My Birth Story: The Day Hazel Was Born

My Birth Story: The Day Hazel Was Born

The time is here – I’m finally sharing my birth story of the day Hazel was born! Do you guys remember when I found out I was pregnant? It feels like forever ago! But now, my life was forever changed April 21. And while the whole experience and my feelings are hard to put into words, I did my best. Enjoy!

 

3-am-couldnt-come-fast-enough

 

3:00 AM COULDN’T COME FAST ENOUGH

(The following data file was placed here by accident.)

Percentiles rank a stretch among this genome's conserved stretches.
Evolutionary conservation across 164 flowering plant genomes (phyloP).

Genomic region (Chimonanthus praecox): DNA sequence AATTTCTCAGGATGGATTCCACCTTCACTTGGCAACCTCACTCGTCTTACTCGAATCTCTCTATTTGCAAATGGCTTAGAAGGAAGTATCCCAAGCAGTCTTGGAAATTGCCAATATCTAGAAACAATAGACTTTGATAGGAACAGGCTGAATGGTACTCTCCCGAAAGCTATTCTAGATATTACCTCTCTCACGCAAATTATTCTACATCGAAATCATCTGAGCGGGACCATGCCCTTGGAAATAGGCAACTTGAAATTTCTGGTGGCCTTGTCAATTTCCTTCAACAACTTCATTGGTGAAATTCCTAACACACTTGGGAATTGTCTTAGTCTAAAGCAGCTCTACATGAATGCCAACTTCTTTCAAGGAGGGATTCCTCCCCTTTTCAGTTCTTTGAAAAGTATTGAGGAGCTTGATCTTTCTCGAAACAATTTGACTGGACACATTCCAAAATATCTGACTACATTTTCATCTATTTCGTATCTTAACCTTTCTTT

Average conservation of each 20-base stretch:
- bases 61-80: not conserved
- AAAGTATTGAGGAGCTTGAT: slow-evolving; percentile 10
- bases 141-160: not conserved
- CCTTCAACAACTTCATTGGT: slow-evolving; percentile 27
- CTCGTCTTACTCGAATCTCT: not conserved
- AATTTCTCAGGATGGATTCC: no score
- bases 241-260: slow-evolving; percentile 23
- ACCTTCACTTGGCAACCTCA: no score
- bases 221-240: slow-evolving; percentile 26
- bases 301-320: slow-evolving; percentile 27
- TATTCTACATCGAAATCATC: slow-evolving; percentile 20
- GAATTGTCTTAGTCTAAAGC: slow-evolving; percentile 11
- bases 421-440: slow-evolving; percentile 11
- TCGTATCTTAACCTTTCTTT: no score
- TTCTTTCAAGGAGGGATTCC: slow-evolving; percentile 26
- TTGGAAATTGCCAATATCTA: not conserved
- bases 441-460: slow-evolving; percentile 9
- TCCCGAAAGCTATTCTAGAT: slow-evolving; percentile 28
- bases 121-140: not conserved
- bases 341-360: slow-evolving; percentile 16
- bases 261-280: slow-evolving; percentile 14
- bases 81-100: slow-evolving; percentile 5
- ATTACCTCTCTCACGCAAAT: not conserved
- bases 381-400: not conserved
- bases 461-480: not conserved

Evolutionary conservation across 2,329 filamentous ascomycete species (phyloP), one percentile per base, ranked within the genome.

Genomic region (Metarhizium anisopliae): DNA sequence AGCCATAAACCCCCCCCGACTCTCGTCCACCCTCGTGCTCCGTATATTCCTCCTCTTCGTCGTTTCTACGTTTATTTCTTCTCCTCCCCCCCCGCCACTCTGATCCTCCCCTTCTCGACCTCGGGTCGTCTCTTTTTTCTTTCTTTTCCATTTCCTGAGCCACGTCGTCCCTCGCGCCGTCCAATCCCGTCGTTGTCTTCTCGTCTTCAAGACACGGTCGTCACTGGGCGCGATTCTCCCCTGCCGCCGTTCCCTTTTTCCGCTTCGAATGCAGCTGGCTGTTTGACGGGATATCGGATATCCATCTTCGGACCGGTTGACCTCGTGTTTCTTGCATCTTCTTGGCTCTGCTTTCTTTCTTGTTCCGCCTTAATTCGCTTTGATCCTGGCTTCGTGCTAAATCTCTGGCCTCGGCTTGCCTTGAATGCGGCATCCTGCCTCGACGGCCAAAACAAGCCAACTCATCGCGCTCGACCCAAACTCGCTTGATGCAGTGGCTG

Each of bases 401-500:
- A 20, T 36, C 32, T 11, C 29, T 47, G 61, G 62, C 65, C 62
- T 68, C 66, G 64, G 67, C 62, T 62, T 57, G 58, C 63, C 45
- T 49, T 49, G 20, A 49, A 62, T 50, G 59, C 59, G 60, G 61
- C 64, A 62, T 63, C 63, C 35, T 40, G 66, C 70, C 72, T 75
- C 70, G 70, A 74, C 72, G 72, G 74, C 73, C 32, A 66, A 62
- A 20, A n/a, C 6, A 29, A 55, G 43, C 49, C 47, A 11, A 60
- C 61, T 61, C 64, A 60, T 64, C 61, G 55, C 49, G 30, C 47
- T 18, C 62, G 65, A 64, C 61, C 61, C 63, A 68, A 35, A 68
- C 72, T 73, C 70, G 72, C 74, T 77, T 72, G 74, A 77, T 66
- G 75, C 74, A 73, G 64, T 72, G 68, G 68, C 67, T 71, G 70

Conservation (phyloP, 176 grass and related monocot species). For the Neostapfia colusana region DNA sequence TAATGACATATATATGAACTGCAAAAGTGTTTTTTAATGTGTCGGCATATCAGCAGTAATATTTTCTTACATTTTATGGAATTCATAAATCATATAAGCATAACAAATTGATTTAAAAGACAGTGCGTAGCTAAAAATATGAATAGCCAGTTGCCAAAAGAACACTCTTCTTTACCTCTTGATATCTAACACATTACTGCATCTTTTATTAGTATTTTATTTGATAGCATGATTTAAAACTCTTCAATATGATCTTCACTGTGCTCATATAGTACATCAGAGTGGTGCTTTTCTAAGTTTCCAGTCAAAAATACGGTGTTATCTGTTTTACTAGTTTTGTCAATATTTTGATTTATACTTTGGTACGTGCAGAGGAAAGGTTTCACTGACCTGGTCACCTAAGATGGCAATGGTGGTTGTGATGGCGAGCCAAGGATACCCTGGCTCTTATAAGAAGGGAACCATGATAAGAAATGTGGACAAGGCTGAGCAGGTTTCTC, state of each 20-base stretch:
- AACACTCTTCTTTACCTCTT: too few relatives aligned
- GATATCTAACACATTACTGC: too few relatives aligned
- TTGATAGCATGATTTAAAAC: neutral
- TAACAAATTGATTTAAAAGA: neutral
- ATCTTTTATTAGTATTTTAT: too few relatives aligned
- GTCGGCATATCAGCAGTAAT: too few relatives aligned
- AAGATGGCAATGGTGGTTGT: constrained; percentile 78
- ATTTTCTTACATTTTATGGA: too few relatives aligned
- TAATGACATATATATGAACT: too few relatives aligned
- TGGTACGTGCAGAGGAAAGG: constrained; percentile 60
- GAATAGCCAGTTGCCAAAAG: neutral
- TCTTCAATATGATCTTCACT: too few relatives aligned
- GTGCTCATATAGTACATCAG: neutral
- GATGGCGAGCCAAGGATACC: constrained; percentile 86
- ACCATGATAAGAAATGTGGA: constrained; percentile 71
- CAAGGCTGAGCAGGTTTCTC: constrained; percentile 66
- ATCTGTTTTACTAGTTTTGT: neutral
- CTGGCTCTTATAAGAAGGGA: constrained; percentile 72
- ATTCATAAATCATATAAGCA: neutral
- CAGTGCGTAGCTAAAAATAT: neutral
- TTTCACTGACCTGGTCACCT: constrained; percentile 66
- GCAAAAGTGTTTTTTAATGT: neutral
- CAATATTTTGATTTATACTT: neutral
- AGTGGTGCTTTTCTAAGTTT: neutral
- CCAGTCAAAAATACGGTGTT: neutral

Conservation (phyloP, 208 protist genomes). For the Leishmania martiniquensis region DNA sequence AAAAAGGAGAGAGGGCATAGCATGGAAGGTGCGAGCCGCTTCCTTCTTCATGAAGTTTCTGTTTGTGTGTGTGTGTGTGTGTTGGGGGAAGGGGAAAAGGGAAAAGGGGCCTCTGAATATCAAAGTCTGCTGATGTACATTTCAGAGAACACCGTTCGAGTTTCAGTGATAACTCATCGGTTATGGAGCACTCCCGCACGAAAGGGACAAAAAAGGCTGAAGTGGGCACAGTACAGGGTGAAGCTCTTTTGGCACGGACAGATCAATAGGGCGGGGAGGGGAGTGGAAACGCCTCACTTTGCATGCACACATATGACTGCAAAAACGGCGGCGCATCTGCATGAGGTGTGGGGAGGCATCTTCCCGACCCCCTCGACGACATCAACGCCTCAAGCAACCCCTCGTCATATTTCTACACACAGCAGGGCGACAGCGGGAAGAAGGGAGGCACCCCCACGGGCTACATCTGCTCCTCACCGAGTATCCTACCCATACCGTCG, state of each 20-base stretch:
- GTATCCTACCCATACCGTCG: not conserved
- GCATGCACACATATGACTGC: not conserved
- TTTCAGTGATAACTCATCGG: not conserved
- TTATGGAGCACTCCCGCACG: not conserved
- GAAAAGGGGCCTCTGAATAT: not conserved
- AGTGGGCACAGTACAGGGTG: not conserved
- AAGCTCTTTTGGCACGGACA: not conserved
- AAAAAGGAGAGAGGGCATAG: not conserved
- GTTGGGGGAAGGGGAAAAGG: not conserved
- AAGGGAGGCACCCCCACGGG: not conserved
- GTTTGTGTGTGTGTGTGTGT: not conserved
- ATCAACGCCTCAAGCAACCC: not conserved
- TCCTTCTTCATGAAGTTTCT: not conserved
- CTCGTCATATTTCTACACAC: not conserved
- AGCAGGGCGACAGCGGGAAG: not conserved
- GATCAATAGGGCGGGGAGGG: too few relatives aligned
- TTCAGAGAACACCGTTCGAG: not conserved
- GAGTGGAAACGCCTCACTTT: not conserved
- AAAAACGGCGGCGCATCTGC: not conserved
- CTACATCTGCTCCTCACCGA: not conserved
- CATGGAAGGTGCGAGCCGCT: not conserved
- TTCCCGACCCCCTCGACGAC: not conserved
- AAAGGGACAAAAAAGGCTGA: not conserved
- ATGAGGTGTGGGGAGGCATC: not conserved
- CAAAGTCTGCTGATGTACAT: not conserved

Even still, as the alarm went off to head to the hospital to have delivery induced, Brett and I were both sound asleep. Sleep had been elusive the past couple weeks and with what was happening that day, it’s amazing either of us could relax. Over the past 3 days, we’d tried everything to start labor naturally. Long walks, short walks, walks on the sand, up and down curbs, and on stairs. We’d eaten spicy foods, eggplant, pineapple, and I even bought castor oil but then chickened out at the last minute. We distracted ourselves with work (we filmed an episode for HGTV in our courtyard 20 hours before we had our baby), we cooked together, we cleaned toilets. We FaceTimed with friends (we were smack in the middle of the COVID-19 pandemic), we did virtual yoga classes, we did a few puzzles. We read books about what to expect during the delivery, installed the car seat, washed the tiniest baby clothes and packed our hospital bags. Still…no baby. Now, in her defense, I was still a week early at 39 weeks but I was DONE. I was just so over being pregnant and the doctor had already set an induction date because she didn’t want the baby getting too big.